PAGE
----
From 2008 to 2020, the RD Day has been commemorated in more than 100 countries, initially in Europe and Canada. In Tanzania, the RD Day was first commemorated in 2016, and the most recent event was held on 29th February 2020. The later was co-hosted by the Ali Kimara Rare Diseases Foundation (AKRDF) and Tanzania Society of Human Genetics (TSHG). The event was graced by the Hon. Dr. Hamis Kigwangala Minister of tourism and natural resources who represented the Vice President of the United Republic of Tanzania as the Guest of Honour; and was attended by different high-level Government officials, representatives of cooperates, academia, civil society, and individuals with RDs and their families. The organizers and other stakeholders utilized the event to advocate for policies and interventions to address the challenges facing individuals and children with RDs.

This paper documents highlights and presents the proposed call for actions of the 2020 RD day in Tanzania, with the overall goal of improved lives of patients and their families through increased access to adequate and high-quality health services and the development of appropriate policies.


This summary is a free resource intended to make African research and research that affects Africa, more accessible to non-expert global audiences. It was compiled by ScienceLink's team of professional African science communicators as part of the Masakhane MT: Decolonise Science project. ScienceLink has taken every precaution possible during the writing, editing, and fact-checking process to ensure that this summary is easy to read and understand, while accurately reporting on the facts presented in the original research paper. Note, however, that this summary has not been fact-checked or approved by the authors of the original research paper, so this summary should be used as a secondary resource. Therefore, before using, citing or republishing this summary, please verify the information presented with the original authors of the research paper, or email [email protected] for more information.

A Reply to this Pub
Rare diseases in Tanzania: a National Call for Action to address policy and urgent needs of individuals with rare diseases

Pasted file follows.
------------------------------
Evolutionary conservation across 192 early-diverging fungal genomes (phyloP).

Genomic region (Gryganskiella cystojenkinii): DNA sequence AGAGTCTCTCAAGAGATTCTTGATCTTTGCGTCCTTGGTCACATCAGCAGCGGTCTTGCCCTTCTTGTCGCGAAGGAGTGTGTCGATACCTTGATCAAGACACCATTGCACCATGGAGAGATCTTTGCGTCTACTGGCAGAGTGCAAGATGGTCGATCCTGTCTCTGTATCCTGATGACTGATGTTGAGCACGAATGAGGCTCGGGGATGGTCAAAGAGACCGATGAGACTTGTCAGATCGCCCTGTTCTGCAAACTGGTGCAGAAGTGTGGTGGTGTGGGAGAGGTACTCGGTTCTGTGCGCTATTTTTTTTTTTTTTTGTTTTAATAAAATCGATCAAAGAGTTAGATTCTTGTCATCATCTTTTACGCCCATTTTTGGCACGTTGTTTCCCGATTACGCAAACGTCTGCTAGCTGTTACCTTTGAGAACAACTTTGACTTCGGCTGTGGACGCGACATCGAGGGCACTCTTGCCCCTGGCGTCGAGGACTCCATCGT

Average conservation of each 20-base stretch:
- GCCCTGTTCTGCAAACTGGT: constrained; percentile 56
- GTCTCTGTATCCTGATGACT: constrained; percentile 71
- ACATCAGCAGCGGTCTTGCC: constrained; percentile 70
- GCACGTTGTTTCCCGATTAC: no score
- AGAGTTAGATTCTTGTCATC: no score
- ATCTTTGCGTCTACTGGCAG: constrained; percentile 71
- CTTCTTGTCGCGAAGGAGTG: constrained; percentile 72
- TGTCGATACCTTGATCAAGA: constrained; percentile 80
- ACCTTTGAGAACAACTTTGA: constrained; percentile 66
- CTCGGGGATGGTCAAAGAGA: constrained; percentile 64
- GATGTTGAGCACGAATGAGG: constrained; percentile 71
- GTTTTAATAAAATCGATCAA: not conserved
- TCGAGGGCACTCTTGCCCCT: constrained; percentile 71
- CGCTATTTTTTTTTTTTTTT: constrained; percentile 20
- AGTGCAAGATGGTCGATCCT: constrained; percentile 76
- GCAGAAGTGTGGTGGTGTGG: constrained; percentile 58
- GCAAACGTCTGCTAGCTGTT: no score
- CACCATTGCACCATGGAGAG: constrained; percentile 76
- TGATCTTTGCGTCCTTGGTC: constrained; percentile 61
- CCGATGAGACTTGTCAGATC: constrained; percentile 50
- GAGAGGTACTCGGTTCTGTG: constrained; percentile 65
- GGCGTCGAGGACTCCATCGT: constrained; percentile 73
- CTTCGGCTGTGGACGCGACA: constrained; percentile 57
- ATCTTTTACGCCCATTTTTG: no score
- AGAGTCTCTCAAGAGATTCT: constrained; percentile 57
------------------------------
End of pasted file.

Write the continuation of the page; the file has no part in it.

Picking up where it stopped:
A rare disease is generally defined as a condition which affects about 1 among 2000 people and currently, there are approximately 5000–8000 rare diseases (RDs) affecting over 400 million people world-wide. Although RDs may arise from different causes such as infections and environmental factors, about 80% are caused by genetic abnormalities. In Tanzania, there are no reports of the types of RDs, their incidence, distribution and numbers of individuals affected. In addition, there have been no strategies to map RDs in the country and develop a definition that fits the local context. Public awareness and understanding of RDs are very limited, and these lead to poor management and stigmatisation of patients. To address the ongoing problems, Tanzania joined other countries world-wide and global partners to commemorate the rare diseases day (RDD) for the first time in 2016 and subsequently every year. Unlike previous years where the RDD was organised by Ali Kimara Rare Diseases Foundation (AKRDF) with few partners, in 2020, a bigger event was co-hosted by Ali AKRDF and Tanzania Human Genetics Organization together with government representatives and other multiple partners. The organisers, government representatives and participants proposed a national “Call for Action” with the overall goal of improving the lives of patients/individuals with RDs. The call focuses and aims to address 17 strategic issues that are broadly categorised into four areas. These include generating demographic data of individuals with RDs; advocating for policies and guidelines for diagnosis, care, treatment and health financing; developing policies supporting public education, awareness and advocacy; and strengthening research, innovation and public–private partnerships. If adopted and implemented, the potential impacts of these recommendations will include improved access to adequate and high-quality health and education services, and policies and guidelines to address the current and future challenges facing individuals with RDs and their families.

No comments here
Why not start the discussion?